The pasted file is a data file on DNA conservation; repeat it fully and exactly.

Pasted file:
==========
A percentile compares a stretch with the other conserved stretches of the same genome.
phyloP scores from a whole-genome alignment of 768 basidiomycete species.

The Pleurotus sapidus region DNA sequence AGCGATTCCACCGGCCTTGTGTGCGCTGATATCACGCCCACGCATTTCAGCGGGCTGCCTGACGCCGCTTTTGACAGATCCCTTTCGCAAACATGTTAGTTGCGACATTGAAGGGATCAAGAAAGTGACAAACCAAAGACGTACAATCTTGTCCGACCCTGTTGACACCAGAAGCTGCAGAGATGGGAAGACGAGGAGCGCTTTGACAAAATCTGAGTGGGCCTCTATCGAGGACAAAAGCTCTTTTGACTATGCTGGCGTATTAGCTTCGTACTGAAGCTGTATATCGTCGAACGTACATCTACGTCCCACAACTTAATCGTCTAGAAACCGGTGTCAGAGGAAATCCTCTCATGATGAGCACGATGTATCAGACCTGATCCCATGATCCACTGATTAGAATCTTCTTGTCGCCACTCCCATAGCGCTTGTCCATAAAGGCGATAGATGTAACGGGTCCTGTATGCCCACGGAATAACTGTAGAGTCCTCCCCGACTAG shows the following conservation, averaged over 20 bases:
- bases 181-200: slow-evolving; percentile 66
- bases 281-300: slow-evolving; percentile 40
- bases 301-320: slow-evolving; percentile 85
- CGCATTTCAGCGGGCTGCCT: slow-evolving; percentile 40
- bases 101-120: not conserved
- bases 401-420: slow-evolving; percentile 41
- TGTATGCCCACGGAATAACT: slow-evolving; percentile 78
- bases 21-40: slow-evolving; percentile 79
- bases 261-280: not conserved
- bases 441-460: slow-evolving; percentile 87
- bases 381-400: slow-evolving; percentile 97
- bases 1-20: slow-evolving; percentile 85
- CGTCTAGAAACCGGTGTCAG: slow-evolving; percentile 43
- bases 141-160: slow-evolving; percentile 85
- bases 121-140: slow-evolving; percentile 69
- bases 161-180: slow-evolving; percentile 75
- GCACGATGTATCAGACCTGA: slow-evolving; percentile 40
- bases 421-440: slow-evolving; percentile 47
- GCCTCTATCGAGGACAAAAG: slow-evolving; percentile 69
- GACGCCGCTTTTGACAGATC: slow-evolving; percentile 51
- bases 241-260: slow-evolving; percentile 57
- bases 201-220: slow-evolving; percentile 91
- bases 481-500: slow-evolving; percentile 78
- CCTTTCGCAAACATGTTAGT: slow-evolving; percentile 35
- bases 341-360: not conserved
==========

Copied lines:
A percentile compares a stretch with the other conserved stretches of the same genome.
phyloP scores from a whole-genome alignment of 768 basidiomycete species.

The Pleurotus sapidus region DNA sequence AGCGATTCCACCGGCCTTGTGTGCGCTGATATCACGCCCACGCATTTCAGCGGGCTGCCTGACGCCGCTTTTGACAGATCCCTTTCGCAAACATGTTAGTTGCGACATTGAAGGGATCAAGAAAGTGACAAACCAAAGACGTACAATCTTGTCCGACCCTGTTGACACCAGAAGCTGCAGAGATGGGAAGACGAGGAGCGCTTTGACAAAATCTGAGTGGGCCTCTATCGAGGACAAAAGCTCTTTTGACTATGCTGGCGTATTAGCTTCGTACTGAAGCTGTATATCGTCGAACGTACATCTACGTCCCACAACTTAATCGTCTAGAAACCGGTGTCAGAGGAAATCCTCTCATGATGAGCACGATGTATCAGACCTGATCCCATGATCCACTGATTAGAATCTTCTTGTCGCCACTCCCATAGCGCTTGTCCATAAAGGCGATAGATGTAACGGGTCCTGTATGCCCACGGAATAACTGTAGAGTCCTCCCCGACTAG shows the following conservation, averaged over 20 bases:
- bases 181-200: slow-evolving; percentile 66
- bases 281-300: slow-evolving; percentile 40
- bases 301-320: slow-evolving; percentile 85
- CGCATTTCAGCGGGCTGCCT: slow-evolving; percentile 40
- bases 101-120: not conserved
- bases 401-420: slow-evolving; percentile 41
- TGTATGCCCACGGAATAACT: slow-evolving; percentile 78
- bases 21-40: slow-evolving; percentile 79
- bases 261-280: not conserved
- bases 441-460: slow-evolving; percentile 87
- bases 381-400: slow-evolving; percentile 97
- bases 1-20: slow-evolving; percentile 85
- CGTCTAGAAACCGGTGTCAG: slow-evolving; percentile 43
- bases 141-160: slow-evolving; percentile 85
- bases 121-140: slow-evolving; percentile 69
- bases 161-180: slow-evolving; percentile 75
- GCACGATGTATCAGACCTGA: slow-evolving; percentile 40
- bases 421-440: slow-evolving; percentile 47
- GCCTCTATCGAGGACAAAAG: slow-evolving; percentile 69
- GACGCCGCTTTTGACAGATC: slow-evolving; percentile 51
- bases 241-260: slow-evolving; percentile 57
- bases 201-220: slow-evolving; percentile 91
- bases 481-500: slow-evolving; percentile 78
- CCTTTCGCAAACATGTTAGT: slow-evolving; percentile 35
- bases 341-360: not conserved